Determinants of total and high density lipoprotein cholesterol in boys and men with special reference to diet

J.T. Knuiman

Research output: Thesisinternal PhD, WU

Abstract

At present it is assumed that atherosclerosis begins in childhood and that this process may ultimately result in the manifestations of coronary heart disease later in life. For this reason it is relevant to study the distribution of risk indicators for coronary heart disease (CHD) in children from different countries and to seek possible determinants of these risk indicators.<p/>In Chapter 1 a general overview is given of coronary heart disease and its determinants. The reasons and objectives for research on CHD and the risk indicators for CHD are also discussed.<p/>In Chapter 2 the results are presented of a study on the distributions of mean total and HDL cholesterol concentrations in boys aged 7 and 8 years from urban and rural regions in 16 countries. A standardized protocol was used for the collection of samples with the analyses being carried out in one laboratory. The results of this study showed that the concentrations of total cholesterol in Dutch boys are similar to those of boys from Denmark, Austria, Ireland and Sweden but are lower than those of Finnish boys and higher than those of African and Asian boys. The mean concentrations of HDL cholesterol of the boys appeared to increase linearly with that of total cholesterol. This would indicate that both the concentrations of total and HDL cholesterol increase under the influence of a westernized diet. It would also indicate that the mean concentration of HDL cholesterol would be positively related to the incidence of coronary heart disease when different populations are compared, provided that the findings in boys could be extrapolated to adults.<p/>Chapter 3 deals with the concentrations of total and HDL cholesterol in two age-categories of adult men from thirteen countries. The concentrations of total and HDL cholesterol were on average higher in the groups of men from the European countries than in those from Asia and Africa. Although the tendency for a concomitant increase of mean HDL cholesterol and total cholesterol concentrations was less clear in the adult men than it was in the boys, there was no tendency for lower HDL cholesterol concentrations in men with higher total cholesterol concentrations. The body mass index appeared to be positively related with the concentrations of total cholesterol and negatively with that of HDL cholesterol.<p/>Chapter 4 deals with the concentrations <em>of</em> total and HDL cholesterol in macrobiotic, vegetarian and non-vegetarian men and boys. The concentrations of both total and HDL cholesterol were lower in the macrobiotic men and boys than in the other groups except for the concentration of HDL cholesterol in the non-vegetarian men. The variation between groups in the concentration of HDL cholesterol appeared to be largely due to variations in the concentration of cholesterol in the HDL <sub><font size="-1">2</font></sub> fraction (1.063 &lt; ρ <sub><font size="-1">20</font></sub> &lt; 1.125).<p/>In Chapter 5 the results are described of a more in depth study on the determinants of total and HDL cholesterol in boys from Finland, the Netherlands, Italy, the Philippines and Ghana. Positive correlations were found between the intake of fat, saturated fatty acids, monounsaturated fatty acids and dietary cholesterol and the concentrations of total and HDL cholesterol within several groups. Using the regression coefficients from a multiple regression analysis on the pooled data, it could be calculated that on average 24 percent of the inter-country differences in the levels of total cholesterol is explained by differences in the intakes of saturated fatty acids. Differences between the groups of the different countries 'in the intakesof carbohydrate explained on average 29 percent of the differences in the concentrations of HDL cholesterol. The results support the hypothesis that higher concentrations of total and HDL cholesterol are associated with western types of diets which are rich in saturated fatty acids and relatively poor in complex carbohydrates.<p/>Chapter 6 contains a general discussion of the various studies. The main conclusions were the following:<br/>- young boys from countries like Finland, the Netherlands, Denmark, Austria and Sweden are likely to be at a higher risk of developing coronary heart disease than boys from Greece or Portugal and boys from Asian and African countries;<br/>- the negative relationship between HDL cholesterol concentration and mortality or incidence from coronary heart disease as found within populations is not incompatible with the absence of a negative or even the presence of a positive relationship between HDL cholesterol and mortality from coronary heart disease when different countries are compared;<br/>- the changes induced by diet in the concentrations of total and HDL cholesterol tend to be parallel;<br/>- high concentrations of HDL cholesterol associated with a high intake of animal fat probably reflect a higher capacity to handle large amounts of dietary fat;<br/>- low concentrations of HDL cholesterol associated with a high intake of animal fat probably reflect a lower capacity to handle large amounts of dietary fat or when associated with a low intake of fat a normal capacity to handle dietary fat;<br/>- diets with relatively high proportions of food from vegetable origin, especially those relatively rich in complex carbohydrates and relatively poor in saturated fat, together with a considerable proportion of physical activity and an optimum level of body fatness might be beneficial for the prevention of the development of atherosclerosis in childhood.<p/>Thus it has been shown that epidemiological studies can play an important role in elucidating the relationship between diet and coronary heart disease. In particular, it has been possible to develop hypotheses on the significance of the concentration of HDL cholesterol as a risk factor for coronary heart disease.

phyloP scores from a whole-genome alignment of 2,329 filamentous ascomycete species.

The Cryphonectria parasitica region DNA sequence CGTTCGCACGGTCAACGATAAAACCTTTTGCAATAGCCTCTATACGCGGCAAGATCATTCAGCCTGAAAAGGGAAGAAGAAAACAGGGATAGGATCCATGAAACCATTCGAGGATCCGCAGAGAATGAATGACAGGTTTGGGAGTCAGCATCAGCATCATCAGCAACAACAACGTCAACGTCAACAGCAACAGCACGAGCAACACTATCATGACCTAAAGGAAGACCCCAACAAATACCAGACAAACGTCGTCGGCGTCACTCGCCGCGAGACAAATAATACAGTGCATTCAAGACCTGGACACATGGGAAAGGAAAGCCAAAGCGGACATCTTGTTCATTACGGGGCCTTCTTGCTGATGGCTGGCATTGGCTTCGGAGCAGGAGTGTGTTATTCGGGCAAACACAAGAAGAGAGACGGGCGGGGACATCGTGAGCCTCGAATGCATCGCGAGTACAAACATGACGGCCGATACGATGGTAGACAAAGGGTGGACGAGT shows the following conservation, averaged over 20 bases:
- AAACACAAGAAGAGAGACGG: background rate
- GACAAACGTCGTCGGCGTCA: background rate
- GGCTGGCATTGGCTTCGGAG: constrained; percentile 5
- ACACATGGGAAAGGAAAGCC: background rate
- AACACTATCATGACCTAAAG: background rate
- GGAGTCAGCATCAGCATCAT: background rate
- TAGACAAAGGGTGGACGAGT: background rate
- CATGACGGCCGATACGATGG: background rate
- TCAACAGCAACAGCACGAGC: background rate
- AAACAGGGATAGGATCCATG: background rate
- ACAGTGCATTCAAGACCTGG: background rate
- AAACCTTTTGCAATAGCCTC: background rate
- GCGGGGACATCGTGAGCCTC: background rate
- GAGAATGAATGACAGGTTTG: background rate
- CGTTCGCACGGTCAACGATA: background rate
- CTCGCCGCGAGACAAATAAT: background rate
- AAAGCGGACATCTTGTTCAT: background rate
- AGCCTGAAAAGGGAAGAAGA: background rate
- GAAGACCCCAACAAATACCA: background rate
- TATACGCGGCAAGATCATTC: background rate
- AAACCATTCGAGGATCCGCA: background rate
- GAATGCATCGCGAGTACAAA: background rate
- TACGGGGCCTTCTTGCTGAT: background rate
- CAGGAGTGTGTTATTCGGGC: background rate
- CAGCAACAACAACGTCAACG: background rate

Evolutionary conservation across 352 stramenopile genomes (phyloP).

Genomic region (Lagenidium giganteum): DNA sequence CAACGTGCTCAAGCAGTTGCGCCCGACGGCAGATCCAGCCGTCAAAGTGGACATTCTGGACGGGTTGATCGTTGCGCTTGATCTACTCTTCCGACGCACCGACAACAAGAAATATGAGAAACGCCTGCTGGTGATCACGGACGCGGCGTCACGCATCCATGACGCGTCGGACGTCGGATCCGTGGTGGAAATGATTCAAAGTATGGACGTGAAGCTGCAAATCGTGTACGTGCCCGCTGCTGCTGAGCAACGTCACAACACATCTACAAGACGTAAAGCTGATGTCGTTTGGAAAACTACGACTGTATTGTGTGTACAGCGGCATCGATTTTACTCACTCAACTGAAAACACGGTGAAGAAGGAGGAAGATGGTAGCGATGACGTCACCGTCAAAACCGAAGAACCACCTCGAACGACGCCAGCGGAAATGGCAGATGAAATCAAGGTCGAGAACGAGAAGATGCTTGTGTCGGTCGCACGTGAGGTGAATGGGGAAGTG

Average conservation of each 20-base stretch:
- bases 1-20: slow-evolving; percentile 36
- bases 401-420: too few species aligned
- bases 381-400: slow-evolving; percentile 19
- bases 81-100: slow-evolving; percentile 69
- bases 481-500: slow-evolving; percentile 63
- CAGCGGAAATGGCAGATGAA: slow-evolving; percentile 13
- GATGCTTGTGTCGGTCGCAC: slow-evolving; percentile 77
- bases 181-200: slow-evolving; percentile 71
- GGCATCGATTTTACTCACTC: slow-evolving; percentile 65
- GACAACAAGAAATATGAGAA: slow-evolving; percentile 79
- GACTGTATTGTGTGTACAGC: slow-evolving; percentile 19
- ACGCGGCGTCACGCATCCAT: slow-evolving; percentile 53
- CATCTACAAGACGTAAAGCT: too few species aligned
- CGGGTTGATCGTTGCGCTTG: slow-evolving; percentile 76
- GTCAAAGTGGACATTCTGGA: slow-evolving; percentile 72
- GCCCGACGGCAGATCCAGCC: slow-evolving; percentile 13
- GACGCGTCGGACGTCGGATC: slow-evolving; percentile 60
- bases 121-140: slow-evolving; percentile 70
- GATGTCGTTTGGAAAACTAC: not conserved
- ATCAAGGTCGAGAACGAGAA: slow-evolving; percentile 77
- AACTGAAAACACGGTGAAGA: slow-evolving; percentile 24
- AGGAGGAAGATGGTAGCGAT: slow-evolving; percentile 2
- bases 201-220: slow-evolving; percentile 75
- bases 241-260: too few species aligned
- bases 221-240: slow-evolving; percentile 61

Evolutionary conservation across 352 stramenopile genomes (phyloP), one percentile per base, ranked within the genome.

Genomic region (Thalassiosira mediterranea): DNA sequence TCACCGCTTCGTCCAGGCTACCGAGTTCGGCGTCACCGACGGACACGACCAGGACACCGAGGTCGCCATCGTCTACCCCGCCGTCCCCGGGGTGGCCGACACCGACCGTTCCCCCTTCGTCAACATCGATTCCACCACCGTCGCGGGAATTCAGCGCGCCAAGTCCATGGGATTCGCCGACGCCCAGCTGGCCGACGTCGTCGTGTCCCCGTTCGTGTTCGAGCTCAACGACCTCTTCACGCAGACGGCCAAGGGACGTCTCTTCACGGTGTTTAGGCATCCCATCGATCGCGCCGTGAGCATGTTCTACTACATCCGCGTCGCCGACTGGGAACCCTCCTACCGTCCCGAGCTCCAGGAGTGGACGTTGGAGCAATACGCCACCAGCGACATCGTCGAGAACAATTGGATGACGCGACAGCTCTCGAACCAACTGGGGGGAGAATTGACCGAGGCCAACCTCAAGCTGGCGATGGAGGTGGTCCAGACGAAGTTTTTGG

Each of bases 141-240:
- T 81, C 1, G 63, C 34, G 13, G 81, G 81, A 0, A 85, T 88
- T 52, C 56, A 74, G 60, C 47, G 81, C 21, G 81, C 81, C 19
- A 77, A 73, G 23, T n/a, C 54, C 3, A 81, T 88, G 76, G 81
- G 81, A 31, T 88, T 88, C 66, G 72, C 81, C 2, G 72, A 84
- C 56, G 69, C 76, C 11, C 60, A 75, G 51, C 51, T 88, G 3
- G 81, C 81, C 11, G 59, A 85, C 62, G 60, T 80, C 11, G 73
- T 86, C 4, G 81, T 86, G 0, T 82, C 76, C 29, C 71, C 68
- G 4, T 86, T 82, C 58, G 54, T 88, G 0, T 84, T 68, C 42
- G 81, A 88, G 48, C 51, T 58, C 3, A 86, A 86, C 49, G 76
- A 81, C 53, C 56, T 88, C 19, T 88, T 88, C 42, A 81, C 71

Original languageEnglish
QualificationDoctor of Philosophy
Awarding Institution
Supervisors/Advisors
  • Hautvast, J.G.A.J., Promotor
  • West, C.E., Co-promotor
Award date20 May 1983
Place of PublicationWageningen
Publisher
Publication statusPublished - 1983

Keywords

  • blood
  • blood disorders
  • cardiovascular diseases
  • cardiovascular disorders
  • cholesterol
  • consumption patterns
  • food hygiene
  • men
  • nutritional state
  • vascular diseases